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Coronavirus likely to delay Pentagon war games in Mideast to 2021

Mideast war exercises planned for this year are likely to be delayed until 2021, and other war games scheduled for next year may be delayed until 2022.

The Pentagon plans to postpone one of its largest war games exercises in the Middle East due to the coronavirus pandemic, Al-Monitor has learned.

Operation Bright Star, an exercise that brings together troops from several nations to train alongside and learn about Egypt’s military, will likely be postponed until 2021, a US official told Al-Monitor. It was originally set to be held this September.

The Defense Department is looking at several courses of action to reschedule the exercise, though a new date has not yet been set, the official said.

The US is also considering pushing back next year’s edition of Operation Eager Lion in Jordan, the largest war games in the Middle East, to avoid it coinciding with the rescheduled Bright Star exercise, according to the official. Eager Lion is held every other year and included forces from 30 countries in 2019.

The head of the US Central Command, Gen. Kenneth "Frank" McKenzie, met with top Jordanian and Egyptian defense officials in his tour of the Middle East over the past week. A statement by Egypt’s military said McKenzie discussed joint training exercises with Defense Minister Mohamed Zaki.

A spokesperson for CENTCOM declined to comment on future operations.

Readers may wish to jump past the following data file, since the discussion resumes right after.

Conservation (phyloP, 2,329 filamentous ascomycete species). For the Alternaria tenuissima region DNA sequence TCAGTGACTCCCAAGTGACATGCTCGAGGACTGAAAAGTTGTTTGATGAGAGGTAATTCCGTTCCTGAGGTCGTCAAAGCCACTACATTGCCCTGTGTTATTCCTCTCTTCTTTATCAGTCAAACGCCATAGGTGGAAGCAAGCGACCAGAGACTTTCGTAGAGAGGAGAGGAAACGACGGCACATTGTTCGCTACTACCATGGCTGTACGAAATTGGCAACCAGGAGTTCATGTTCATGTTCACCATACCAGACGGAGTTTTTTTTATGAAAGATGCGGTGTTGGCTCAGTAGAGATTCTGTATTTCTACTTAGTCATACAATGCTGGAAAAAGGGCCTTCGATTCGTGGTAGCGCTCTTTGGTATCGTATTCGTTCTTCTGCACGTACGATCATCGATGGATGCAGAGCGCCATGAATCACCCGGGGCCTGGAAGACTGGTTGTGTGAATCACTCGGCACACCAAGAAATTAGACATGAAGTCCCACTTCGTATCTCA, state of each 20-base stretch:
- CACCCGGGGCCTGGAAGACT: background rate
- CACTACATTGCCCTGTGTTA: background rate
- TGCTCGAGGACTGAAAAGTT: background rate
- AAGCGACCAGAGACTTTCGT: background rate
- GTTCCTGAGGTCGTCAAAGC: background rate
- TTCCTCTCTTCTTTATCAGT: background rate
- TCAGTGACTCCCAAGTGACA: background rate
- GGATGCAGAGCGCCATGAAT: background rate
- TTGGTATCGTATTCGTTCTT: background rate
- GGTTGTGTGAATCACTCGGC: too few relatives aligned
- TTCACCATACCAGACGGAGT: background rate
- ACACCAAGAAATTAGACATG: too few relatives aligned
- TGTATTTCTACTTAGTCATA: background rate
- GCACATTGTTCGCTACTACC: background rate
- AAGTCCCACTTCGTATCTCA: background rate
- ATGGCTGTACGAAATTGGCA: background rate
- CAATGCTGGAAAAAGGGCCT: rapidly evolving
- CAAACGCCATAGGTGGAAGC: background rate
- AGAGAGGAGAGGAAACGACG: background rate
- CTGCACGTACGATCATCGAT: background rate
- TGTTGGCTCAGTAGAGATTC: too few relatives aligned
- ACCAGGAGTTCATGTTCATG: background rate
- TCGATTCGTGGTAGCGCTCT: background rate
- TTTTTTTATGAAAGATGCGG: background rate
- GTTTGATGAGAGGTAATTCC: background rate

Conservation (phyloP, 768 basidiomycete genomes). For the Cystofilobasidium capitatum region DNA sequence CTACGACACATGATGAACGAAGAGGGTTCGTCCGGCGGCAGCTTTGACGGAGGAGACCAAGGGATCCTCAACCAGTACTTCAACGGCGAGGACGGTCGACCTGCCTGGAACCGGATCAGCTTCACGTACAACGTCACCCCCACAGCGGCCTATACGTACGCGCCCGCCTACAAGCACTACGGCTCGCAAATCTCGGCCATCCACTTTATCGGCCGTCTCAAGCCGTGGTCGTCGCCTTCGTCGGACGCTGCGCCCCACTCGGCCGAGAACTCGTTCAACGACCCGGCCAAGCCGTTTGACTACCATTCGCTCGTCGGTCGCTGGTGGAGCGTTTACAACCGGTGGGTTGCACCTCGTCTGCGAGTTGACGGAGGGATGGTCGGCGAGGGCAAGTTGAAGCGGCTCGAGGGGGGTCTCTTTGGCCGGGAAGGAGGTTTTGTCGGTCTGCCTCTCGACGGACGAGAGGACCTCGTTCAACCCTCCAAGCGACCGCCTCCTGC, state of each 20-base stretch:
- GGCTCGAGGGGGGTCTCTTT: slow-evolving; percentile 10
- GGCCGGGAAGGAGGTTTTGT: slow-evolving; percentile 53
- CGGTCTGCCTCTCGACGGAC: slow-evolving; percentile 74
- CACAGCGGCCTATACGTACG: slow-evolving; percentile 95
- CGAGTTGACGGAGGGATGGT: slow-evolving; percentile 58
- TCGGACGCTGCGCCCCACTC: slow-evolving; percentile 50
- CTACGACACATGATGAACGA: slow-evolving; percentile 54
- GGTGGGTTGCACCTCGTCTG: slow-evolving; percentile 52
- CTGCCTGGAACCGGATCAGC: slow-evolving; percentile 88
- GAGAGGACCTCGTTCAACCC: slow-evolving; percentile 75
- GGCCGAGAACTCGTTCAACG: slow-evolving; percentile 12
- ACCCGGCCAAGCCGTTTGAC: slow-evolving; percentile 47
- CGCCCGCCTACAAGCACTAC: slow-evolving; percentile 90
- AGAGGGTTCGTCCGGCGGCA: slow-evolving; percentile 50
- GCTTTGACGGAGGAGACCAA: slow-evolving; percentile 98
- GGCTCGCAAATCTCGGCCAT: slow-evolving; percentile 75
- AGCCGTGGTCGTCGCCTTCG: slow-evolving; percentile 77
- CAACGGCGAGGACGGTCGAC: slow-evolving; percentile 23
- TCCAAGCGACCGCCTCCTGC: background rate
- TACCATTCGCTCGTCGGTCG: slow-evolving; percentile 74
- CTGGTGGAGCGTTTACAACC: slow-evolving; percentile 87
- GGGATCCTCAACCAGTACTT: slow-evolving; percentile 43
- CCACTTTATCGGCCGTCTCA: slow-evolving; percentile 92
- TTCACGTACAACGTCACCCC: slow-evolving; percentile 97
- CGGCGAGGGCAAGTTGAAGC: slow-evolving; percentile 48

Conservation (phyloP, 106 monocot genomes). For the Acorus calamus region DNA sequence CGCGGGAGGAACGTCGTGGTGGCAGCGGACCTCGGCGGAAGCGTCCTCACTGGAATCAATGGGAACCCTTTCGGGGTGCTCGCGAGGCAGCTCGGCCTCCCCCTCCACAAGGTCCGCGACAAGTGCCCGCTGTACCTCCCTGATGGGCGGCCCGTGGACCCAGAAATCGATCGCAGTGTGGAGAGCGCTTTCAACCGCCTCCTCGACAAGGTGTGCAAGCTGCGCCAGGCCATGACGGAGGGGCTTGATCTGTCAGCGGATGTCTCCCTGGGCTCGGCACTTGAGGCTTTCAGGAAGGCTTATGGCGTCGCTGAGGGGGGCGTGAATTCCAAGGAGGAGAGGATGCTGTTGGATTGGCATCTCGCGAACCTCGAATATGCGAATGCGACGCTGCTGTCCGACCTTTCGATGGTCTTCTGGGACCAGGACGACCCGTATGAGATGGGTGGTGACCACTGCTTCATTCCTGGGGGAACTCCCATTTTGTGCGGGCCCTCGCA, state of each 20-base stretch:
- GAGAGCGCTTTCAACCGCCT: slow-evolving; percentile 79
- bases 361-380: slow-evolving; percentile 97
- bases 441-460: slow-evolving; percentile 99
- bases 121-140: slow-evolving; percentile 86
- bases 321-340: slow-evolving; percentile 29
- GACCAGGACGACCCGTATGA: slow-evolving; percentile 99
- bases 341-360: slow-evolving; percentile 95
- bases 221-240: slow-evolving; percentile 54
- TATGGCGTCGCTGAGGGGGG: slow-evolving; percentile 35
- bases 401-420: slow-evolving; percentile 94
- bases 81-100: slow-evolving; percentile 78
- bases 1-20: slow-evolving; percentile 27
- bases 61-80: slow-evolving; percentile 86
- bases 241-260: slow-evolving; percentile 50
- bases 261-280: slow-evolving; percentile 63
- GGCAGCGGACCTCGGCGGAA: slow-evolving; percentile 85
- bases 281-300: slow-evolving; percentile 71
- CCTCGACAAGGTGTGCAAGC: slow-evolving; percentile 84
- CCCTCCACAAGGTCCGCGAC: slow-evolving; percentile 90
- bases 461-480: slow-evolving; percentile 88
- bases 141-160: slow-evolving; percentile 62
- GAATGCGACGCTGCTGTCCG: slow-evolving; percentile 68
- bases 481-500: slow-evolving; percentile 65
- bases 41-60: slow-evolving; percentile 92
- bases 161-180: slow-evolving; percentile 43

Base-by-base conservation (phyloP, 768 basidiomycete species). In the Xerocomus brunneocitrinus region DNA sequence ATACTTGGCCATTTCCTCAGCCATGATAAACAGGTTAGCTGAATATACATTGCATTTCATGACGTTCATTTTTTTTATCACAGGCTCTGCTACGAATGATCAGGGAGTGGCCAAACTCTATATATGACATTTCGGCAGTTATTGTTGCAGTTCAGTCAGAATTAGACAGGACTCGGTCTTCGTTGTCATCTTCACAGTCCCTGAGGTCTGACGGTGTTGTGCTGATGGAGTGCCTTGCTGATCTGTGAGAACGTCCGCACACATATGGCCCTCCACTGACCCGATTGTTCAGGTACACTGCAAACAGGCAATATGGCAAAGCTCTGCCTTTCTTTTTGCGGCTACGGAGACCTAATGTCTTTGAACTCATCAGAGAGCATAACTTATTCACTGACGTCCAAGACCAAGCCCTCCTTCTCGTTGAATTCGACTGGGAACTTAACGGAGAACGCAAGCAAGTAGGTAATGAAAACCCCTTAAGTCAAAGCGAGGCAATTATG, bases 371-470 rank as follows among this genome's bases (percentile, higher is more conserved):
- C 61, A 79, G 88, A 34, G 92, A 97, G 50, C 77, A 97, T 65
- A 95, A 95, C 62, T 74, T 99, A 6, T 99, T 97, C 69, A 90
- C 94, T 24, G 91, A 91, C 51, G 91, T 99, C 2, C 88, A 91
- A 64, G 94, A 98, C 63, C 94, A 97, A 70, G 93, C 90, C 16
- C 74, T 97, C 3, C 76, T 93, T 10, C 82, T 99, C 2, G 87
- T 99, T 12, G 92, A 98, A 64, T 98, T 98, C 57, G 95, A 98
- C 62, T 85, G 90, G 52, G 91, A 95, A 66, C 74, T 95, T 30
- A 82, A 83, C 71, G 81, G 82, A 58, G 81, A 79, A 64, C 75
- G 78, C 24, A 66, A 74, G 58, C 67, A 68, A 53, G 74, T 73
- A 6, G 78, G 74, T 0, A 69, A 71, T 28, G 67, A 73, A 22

The move to postpone Bright Star follows a series of similar cancellations earlier this year due to the global COVID-19 pandemic.

The United States and its allies suspended training exercises previously set to be held in South Korea, the Mediterranean Sea, Israel, northwest Africa and the Arctic as the coronavirus outbreak turned into a global crisis. The United States also canceled nearly all of this year’s Defender-Europe, in which 20,000 American troops were supposed to deploy to Europe for a simulated defense of NATO.

Bright Star and Eager Lion are key to US military partnerships in the Middle East, a pillar of Washington’s foreign policy in the region. The delay comes amid heightened concern in the Trump administration about the Kremlin’s military ties with Egypt, which has sought to buy Russia’s Su-35 warplanes despite the threat of US sanctions.

It is not clear what effect, if any, training delays may have on relations.

The United States and Egypt have conducted Bright Star roughly every other year since 1980, following the signing of the 1978 Camp David Accords and President Jimmy Carter’s establishment of the predecessor to CENTCOM.

The Obama administration twice suspended the training exercise following Egypt’s 2011 revolution and the massacre of protesters at Cairo’s Rabia square by Egyptian security forces in the wake of the country’s 2013 coup.

The Trump administration resumed Bright Star in 2017 despite pushback from some members of Congress over the Egyptian government’s human rights record under President Abdel Fattah al-Sisi. Trump later invited the Egyptian president to the White House as Egypt’s parliament moved to amend the country’s constitution to extend Sisi’s eligibility to rule until 2030.

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